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Old 06-07-2008, 09:05 PM
"Mag Gam"
 
Default RAID for large disks

Thanks for the responses all.

I want RAID 5 but without mirroring. The data is important but not that important.
I am planning to use LVM.

If the controller creates a stripe size of 16k, do I need to do anything special with physical extends (in pvcreate or vgcreate) ?

Do I need to do anything specific when creating a LV? I plan on striping my LV to create extra spindles. Do I need to create my ext3 filesystem with any particular settings? I am looking for a optimal tuning guide with emphasis on performace versus redudancy.




On Sat, Jun 7, 2008 at 4:27 PM, Andrew M.A. Cater <amacater@galactic.demon.co.uk> wrote:

On Sat, Jun 07, 2008 at 12:52:24PM -0400, Mag Gam wrote:

> With the RAID array I am planning to use RAID 5 so my data is still

> protected. My confusion is going with RAID striping (picking the right

> size). Also, Does the filesystem layout need to be specific when I do

> striping? If I am using 128k stripes, should I start my filesystem on 129k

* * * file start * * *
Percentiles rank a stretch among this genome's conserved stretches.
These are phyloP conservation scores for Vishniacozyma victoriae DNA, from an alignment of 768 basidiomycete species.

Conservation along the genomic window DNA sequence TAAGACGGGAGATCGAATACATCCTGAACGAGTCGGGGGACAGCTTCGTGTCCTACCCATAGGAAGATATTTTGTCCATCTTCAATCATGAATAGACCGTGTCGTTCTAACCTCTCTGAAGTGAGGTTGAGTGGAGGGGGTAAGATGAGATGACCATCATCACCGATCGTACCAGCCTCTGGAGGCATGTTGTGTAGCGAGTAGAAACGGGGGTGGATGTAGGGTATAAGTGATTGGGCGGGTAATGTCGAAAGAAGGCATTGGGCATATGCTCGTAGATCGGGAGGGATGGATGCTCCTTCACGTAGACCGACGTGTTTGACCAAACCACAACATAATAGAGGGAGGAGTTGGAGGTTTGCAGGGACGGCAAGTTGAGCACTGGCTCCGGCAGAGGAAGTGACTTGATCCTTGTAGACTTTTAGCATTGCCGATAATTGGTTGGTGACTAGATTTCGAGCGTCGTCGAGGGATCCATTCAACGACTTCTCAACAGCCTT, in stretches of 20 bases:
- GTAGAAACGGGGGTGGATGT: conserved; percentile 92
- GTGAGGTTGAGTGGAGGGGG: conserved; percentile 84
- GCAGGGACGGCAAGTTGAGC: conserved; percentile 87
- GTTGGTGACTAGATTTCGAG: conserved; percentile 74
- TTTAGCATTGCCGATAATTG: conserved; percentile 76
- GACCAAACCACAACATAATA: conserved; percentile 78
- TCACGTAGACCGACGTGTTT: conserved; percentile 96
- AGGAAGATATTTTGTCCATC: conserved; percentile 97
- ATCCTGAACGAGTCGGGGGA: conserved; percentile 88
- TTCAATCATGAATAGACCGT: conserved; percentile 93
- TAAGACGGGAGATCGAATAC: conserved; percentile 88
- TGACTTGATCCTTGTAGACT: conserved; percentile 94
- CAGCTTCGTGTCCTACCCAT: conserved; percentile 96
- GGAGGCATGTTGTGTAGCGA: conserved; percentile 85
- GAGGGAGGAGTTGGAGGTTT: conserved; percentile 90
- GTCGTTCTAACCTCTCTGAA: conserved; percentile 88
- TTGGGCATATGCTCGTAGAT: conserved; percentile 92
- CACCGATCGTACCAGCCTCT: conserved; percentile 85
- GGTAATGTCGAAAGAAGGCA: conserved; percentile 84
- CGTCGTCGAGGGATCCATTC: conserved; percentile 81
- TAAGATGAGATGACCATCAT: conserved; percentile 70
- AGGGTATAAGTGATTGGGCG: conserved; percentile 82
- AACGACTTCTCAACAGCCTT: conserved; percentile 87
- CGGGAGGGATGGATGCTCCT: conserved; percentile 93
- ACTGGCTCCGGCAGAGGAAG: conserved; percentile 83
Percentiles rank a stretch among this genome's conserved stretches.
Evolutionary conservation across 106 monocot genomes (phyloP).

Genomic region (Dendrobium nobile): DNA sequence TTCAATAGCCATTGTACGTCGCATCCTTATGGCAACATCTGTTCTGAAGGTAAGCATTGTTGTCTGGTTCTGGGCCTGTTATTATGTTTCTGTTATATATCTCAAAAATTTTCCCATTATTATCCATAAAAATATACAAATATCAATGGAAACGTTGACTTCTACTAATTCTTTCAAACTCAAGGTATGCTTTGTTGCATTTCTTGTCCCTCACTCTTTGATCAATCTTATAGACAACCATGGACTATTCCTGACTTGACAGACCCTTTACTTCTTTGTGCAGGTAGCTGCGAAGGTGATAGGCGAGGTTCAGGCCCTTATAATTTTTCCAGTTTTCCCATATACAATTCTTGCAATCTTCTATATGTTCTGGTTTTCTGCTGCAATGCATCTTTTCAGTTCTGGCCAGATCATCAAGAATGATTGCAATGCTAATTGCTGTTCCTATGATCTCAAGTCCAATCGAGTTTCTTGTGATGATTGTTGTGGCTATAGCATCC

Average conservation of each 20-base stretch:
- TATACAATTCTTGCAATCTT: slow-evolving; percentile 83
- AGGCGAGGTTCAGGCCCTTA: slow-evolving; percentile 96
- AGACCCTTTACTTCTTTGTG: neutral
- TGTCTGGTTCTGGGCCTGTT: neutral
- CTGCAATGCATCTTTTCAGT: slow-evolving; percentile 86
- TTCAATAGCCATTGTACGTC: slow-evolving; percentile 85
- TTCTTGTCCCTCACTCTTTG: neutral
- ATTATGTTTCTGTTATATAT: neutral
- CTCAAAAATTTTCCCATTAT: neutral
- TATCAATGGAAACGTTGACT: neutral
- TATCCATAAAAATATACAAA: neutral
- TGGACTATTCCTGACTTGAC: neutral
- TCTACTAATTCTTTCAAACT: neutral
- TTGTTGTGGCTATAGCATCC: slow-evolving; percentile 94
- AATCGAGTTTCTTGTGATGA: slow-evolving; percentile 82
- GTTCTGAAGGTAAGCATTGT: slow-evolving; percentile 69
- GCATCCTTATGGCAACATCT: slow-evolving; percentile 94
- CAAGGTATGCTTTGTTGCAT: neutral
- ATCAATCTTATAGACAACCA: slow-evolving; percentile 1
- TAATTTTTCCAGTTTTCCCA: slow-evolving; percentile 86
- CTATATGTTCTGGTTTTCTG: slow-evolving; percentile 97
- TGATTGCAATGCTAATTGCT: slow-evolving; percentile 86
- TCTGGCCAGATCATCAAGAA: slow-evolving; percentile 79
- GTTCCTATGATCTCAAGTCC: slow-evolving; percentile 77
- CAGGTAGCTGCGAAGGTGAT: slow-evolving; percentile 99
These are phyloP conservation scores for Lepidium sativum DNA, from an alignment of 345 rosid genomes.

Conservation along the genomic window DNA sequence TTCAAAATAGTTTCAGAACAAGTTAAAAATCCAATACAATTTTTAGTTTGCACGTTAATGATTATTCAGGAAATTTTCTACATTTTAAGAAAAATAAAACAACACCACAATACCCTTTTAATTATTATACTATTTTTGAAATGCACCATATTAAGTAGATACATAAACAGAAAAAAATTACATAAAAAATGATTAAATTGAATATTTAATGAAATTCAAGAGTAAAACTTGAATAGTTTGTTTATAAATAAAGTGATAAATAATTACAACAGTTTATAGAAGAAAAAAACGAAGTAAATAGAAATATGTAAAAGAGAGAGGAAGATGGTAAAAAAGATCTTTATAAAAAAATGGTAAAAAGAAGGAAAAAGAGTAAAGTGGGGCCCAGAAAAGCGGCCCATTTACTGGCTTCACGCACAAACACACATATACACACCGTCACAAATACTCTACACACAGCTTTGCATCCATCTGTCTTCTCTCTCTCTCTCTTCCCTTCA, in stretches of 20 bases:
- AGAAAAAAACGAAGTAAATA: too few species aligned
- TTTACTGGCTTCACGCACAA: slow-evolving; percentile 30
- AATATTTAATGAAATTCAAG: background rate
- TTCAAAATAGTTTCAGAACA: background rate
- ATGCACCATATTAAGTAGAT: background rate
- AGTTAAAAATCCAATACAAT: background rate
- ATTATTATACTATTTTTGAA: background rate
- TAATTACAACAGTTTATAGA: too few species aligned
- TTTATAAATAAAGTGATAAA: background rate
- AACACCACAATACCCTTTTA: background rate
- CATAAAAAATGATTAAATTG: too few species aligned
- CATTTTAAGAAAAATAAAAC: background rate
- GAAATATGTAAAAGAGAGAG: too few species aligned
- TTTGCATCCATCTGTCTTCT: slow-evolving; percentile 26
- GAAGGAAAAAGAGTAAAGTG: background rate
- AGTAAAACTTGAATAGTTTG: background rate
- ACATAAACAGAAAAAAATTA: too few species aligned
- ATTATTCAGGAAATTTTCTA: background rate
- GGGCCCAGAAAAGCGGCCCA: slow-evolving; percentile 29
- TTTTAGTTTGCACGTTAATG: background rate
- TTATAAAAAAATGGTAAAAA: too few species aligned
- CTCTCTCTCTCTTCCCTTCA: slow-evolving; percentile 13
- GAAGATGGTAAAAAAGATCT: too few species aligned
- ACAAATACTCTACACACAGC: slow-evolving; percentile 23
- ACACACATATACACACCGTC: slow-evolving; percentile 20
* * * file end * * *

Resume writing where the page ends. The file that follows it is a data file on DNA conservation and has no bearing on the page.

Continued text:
> and end with max-(128+1k)?

>



You have four or five considerations.



You mentioned you were going to use your 12 disks as two RAID arrays.



If one is going to be for your data and one for a backup of that data -

2 x RAID 5 and then RAID1 [5 x 500 = ~2.5TB mirrored].



If you need maximum data storage - all your disks in one array in RAID

5.



11 x 500, one spare - 5.5TB but you rely on the spare



If you need data resilience - all your disks in one array in RAID 6 or

RAID 10



Hardware RAID control is lovely - but you may need battery backup on

some cards to avoid problems on delayed writes. Hardware RAID control

also ties you to one manufacturer's cards and/or recovery utilities if a

RAID fails and you have to recover data.



If you go the hardware route: take the card defaults.



Linux mdadm works well and, under some circumstances, can approach the